Immigration activists launch effort on legislation

McClatchy NewspapersDecember 12, 2012 


A Mexican citizen being deported from the United States walks through a fenced gateway from Calexico, California, right, and into Mexicali, Mexico

DON BARTLETTI — Los Angeles Times/MCT

— Promising a massive pro-immigration effort unlike any ever seen, a coalition of national Latino civil rights and labor organizations unveiled a national campaign Wednesday to push President Barack Obama and Congress to pass immigration legislation next year.

Latinos helped deliver Obama’s re-election with near-historic turnout at the polls. Janet Murguia, the president of the National Council of La Raza, said Latinos had demonstrated their political power and now expected lawmakers to address the community’s issues.

“We’ve only scratched the surface,” she said at a news conference in downtown Washington. “We intend to continue to build that power. To grow that power. And now we intend to use it to advance comprehensive immigration reform.”

The coalition includes the Service Employees International Union, the Labor Council for Latin American Advancement, the League of United Latin American Citizens, the National Association of Latino Elected and Appointed Officials, Mi Familia Vota, Voto Latino and the Hispanic Federation.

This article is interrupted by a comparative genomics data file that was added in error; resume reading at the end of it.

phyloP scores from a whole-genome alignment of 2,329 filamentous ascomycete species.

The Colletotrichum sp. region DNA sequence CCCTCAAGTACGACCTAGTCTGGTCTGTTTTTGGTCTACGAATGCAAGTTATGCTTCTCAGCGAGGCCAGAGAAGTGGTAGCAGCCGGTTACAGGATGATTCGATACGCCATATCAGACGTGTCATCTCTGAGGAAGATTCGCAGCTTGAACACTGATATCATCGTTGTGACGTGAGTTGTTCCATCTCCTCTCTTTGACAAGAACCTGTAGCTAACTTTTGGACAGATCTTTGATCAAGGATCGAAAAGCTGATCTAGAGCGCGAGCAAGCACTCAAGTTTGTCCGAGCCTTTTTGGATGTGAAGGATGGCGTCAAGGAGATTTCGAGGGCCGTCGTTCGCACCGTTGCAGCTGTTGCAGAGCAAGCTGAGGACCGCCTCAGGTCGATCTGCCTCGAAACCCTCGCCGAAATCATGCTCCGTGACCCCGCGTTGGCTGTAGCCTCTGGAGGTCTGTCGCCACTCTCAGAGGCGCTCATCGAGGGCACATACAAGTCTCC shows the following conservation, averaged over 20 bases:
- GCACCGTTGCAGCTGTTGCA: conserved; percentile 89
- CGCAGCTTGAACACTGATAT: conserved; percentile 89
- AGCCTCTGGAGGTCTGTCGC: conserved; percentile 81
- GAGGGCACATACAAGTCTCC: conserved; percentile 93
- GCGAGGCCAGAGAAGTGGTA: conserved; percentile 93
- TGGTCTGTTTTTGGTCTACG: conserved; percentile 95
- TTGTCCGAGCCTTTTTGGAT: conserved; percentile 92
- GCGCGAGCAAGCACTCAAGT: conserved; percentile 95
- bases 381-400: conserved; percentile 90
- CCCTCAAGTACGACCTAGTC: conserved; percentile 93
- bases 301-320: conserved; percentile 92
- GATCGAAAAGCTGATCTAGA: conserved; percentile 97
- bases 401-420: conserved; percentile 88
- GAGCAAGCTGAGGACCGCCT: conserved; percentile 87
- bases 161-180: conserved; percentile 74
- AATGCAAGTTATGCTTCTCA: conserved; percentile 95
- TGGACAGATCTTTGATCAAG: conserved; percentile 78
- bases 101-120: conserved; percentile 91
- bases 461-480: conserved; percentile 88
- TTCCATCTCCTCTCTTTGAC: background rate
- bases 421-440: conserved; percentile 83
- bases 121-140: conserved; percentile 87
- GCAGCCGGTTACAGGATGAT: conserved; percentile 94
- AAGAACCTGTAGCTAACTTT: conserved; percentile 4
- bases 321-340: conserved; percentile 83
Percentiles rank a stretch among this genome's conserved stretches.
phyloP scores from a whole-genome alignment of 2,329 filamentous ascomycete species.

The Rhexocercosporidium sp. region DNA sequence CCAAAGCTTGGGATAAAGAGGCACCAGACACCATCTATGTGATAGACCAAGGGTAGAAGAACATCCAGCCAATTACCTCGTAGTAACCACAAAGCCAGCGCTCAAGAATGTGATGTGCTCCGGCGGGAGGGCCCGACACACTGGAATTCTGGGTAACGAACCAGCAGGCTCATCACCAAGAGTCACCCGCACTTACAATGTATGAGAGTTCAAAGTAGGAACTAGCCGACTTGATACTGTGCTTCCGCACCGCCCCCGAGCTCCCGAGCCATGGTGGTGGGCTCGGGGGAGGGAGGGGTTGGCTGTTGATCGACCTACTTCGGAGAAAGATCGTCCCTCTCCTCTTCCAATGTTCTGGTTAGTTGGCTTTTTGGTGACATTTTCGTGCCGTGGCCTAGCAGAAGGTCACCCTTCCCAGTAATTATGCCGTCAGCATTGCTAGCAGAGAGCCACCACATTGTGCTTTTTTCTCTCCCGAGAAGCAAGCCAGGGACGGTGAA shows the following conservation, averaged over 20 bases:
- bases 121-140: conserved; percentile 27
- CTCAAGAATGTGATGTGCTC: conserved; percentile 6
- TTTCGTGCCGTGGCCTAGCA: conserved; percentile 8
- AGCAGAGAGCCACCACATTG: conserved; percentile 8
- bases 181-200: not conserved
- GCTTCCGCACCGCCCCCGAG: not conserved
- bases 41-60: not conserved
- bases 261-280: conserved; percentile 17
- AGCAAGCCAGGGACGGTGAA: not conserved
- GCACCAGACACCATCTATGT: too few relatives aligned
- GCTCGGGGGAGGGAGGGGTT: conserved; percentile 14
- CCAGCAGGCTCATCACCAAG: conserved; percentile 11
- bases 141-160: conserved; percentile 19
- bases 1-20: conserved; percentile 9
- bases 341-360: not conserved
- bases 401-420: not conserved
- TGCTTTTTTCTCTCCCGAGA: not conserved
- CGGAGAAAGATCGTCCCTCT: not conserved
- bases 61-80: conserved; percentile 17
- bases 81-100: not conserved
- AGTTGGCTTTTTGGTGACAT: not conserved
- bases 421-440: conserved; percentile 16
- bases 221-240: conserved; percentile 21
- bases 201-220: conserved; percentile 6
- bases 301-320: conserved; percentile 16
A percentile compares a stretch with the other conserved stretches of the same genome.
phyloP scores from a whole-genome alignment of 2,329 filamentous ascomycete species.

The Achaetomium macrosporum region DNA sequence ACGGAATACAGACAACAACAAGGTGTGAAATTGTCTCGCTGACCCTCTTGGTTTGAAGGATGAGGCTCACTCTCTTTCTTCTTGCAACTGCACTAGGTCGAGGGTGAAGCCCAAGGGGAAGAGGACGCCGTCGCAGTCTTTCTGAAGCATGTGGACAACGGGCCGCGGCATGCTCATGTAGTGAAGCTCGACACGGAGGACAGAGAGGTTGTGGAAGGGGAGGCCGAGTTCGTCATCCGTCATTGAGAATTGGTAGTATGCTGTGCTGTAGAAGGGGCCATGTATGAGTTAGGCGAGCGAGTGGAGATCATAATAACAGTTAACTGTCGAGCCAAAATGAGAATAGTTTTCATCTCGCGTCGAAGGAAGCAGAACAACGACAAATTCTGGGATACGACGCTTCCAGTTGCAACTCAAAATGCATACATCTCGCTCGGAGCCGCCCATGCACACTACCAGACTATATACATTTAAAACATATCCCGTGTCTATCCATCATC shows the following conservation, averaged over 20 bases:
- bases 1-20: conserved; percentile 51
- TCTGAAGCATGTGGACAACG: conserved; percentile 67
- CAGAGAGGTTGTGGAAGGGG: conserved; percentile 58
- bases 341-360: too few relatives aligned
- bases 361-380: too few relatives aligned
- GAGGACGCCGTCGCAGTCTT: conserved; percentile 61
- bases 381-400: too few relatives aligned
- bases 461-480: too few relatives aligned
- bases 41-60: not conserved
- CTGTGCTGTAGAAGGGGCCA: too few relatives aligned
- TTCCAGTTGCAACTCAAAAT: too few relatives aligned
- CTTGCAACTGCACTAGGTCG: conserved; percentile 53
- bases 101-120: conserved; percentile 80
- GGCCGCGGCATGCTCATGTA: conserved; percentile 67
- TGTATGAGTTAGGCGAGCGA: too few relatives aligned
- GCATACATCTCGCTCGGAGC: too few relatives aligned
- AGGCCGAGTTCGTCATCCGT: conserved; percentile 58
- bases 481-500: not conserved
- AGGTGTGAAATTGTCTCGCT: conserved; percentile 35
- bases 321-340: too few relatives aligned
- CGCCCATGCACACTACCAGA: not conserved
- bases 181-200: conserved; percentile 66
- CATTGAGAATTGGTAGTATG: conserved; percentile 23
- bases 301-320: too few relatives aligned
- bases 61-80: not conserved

Their demands for immigration legislation include a comprehensive package and what they call a “path to citizenship.”

While conservative leaders have said the Republican Party needs to be more welcoming to the nation’s fastest-growing voting bloc, granting a path to citizenship – which some liken to amnesty – will be difficult for many to embrace.

Republican supporters of immigration legislation, such as Sen. Marco Rubio of Florida, have indicated a preference for a package of laws that address border security, guest-worker programs and undocumented students as individual issues, rather than pushing one massive piece of legislation that would be more difficult to pass.

But Ben Monterroso, the national executive director of Mi Familia Vota, said both parties no longer could use the Latino community as a political football. And Murguia warned Obama that failure to pass comprehensive immigration legislation would leave him with a legacy as the president who deported more people than any other.

Coalition participants plan to rank members of Congress based on their support of immigration legislation. Eliseo Medina, the secretary-treasurer of the Service Employees International Union, warned that those who “work against us or simply sit by idly” will pay a price in 2014.

“We welcome everyone into this battle,” Medina said. “Republicans and Democrats. By God, maybe they can get a Kumbaya moment.”

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